Santa Fe enlists Rubicon Global to curb waste and ramp up recycling

Humans, especially Americans, are kind of slobs. We mess up the Earth by throwing out about 4.5 pounds of garbage per person on average every day. Two-thirds of that waste could be composted, but isn’t. And half of the rest of it could be recycled, according to research from the Duke Nicholas School of the Environment, corroborated by studies from the Global Footprint Network and others.

Now, the city of Santa Fe wants to do something about it. Santa Fe has enlisted tech startup Rubicon Global to figure out what its residents toss in the trash, recycle or send to compost. Using data gathered by garbage collectors and trucks on their normal routes, Rubicon helps municipalities quantify their trash and pinpoint neighborhoods for improvement when they clearly need more education or different waste management services.

Funded by Nima Capital and a number of high-profile angel investors, including actor and environmentalist Leonardo DiCaprio, Rubicon Global first generated buzz as the “Uber of garbage.” It promised to make garbage pick-ups available on demand, not just at pre-scheduled times.

In its early days, Rubicon generated revenue by helping businesses like restaurant chains or hospitals divert waste from landfills and instead send it to be recycled or used elsewhere. Doing that, businesses avoid “tipping fees” charged by landfills. They also get to ballyhoo their efforts in sustainability for positive PR.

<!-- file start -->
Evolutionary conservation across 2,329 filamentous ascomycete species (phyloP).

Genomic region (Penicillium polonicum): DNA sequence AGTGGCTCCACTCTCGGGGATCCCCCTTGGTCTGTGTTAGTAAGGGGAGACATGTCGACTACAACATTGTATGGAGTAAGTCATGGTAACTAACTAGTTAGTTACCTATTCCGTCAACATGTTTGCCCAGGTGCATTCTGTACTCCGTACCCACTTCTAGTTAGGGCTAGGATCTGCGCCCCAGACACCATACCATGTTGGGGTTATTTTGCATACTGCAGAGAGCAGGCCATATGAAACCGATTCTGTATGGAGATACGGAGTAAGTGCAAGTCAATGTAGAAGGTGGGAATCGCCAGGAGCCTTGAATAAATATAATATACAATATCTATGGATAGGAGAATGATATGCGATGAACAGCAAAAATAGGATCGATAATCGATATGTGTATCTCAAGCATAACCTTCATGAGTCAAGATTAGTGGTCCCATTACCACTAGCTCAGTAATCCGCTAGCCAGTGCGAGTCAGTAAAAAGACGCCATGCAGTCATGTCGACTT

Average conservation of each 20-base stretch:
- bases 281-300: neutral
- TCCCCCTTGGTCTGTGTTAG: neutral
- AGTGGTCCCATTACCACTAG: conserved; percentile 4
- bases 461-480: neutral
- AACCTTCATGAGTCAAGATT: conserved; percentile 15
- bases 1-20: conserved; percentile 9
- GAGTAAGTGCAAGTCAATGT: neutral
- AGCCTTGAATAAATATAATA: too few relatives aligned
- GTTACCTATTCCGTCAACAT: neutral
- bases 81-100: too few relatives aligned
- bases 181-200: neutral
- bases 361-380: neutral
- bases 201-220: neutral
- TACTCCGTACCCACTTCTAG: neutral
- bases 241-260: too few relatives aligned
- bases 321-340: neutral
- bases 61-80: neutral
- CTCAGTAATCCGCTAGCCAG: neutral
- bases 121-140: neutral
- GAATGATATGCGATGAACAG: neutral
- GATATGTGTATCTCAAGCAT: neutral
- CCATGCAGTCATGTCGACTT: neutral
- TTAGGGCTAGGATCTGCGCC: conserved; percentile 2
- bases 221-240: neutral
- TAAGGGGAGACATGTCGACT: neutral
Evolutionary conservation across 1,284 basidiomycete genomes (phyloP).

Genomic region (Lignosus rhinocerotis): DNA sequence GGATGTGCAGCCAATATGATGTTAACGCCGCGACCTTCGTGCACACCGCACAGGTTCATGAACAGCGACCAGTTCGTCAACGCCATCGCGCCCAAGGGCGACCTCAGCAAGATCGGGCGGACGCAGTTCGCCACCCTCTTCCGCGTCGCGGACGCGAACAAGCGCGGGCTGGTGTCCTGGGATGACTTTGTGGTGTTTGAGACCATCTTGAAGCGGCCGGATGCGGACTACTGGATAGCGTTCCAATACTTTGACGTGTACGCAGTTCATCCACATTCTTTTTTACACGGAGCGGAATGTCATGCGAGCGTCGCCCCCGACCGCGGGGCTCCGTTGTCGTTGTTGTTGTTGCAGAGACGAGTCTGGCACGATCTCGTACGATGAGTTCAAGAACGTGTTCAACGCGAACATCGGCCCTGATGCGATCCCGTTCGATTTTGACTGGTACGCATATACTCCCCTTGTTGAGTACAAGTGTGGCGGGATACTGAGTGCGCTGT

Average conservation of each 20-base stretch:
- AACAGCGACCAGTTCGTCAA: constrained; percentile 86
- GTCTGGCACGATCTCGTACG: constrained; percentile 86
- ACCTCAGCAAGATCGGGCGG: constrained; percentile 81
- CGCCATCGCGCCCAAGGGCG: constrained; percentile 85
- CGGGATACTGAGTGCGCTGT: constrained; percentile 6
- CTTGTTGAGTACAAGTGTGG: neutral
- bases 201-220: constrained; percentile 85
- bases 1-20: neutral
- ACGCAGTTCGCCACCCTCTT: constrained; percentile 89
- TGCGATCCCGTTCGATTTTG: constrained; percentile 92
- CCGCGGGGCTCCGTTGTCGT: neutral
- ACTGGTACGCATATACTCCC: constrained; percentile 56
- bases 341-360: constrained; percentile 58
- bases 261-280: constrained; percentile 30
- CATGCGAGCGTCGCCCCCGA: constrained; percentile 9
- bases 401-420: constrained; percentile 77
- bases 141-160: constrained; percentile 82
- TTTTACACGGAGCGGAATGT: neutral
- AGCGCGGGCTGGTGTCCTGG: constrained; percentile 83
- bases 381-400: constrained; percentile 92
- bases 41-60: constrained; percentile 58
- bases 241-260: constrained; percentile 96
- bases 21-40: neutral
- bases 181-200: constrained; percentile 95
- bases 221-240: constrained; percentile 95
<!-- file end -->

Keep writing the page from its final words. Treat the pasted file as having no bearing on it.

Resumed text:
Rubicon’s long-term goal in Santa Fe is to enable garbage hauling on demand, or just when and where it’s needed. But before making any changes to the way it hauls waste, the city wants to get a handle on its own hot mess. Head of public policy at Rubicon, Michael Allegretti, said the company’s app asks garbage collectors to submit notes about anything unusual on a given job.

If a collector can’t complete a weekly pick-up because there’s simply no garbage at an abandoned and boarded-up house, the city learns where flight and blight are happening. If they pick up a trash bin that’s full of recyclable bottles and cans, repeatedly, at the same address, the city can target that home for educational outreach on recycling.

“Cities want to be smart. They want all the data they can get before they make decisions to spend time and money on programs with a constrained budget. We give them the tools to turn their existing assets into the brains of the smart city,” Allegretti said. Its expansion into Santa Fe marks the first time Rubicon Global has struck a municipal-level contract outside of its hometown of Atlanta, CEO Nate Morris said.

Asked if Rubicon is installing new sensors, or robotic arms, into the fleets of trucks it works with, Morris said not yet. The cameras and mobile devices that are already on-board these vehicles do such a good job of gathering data with humans at the wheel that Rubicon hasn’t needed to automate further. However, he noted that Rubicon will always investigate emerging technologies that can help waste management workers do their jobs more efficiently and with less risk.